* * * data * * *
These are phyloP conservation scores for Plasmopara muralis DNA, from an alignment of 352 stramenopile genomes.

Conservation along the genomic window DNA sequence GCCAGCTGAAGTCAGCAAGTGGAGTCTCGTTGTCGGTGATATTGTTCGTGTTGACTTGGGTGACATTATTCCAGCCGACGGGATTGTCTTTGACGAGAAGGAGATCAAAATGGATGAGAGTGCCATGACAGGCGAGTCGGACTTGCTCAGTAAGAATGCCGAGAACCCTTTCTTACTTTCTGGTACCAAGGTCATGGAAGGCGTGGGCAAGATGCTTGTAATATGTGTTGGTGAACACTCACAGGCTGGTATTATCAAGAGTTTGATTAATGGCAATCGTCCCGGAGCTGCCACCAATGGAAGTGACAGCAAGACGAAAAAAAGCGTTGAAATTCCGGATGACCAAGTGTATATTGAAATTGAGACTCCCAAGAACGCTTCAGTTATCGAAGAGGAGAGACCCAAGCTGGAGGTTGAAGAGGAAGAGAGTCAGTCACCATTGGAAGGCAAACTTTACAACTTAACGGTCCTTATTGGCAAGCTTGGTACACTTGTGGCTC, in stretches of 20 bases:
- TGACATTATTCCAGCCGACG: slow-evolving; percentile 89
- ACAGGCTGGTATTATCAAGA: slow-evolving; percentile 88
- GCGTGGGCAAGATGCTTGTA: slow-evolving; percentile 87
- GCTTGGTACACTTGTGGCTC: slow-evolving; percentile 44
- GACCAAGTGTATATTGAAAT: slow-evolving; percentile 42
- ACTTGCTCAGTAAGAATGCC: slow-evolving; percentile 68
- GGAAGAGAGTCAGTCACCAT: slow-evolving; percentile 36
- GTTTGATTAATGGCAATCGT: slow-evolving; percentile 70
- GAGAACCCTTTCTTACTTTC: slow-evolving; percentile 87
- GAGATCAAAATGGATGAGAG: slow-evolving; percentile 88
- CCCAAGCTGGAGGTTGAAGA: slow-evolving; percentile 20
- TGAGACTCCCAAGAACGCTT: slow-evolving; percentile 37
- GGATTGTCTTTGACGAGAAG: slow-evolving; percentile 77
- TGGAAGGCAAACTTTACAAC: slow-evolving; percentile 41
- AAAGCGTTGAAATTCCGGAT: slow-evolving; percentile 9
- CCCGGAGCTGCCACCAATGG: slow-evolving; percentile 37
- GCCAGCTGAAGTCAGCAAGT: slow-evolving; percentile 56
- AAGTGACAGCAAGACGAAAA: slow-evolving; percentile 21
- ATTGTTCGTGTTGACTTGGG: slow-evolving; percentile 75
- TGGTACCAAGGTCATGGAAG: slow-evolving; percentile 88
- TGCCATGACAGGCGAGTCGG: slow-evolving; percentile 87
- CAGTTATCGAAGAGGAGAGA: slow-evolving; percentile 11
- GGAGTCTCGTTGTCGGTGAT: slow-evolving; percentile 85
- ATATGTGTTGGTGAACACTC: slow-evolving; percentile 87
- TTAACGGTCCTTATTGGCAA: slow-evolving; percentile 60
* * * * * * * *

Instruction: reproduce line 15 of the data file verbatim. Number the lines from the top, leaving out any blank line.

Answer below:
- GGATTGTCTTTGACGAGAAG: slow-evolving; percentile 77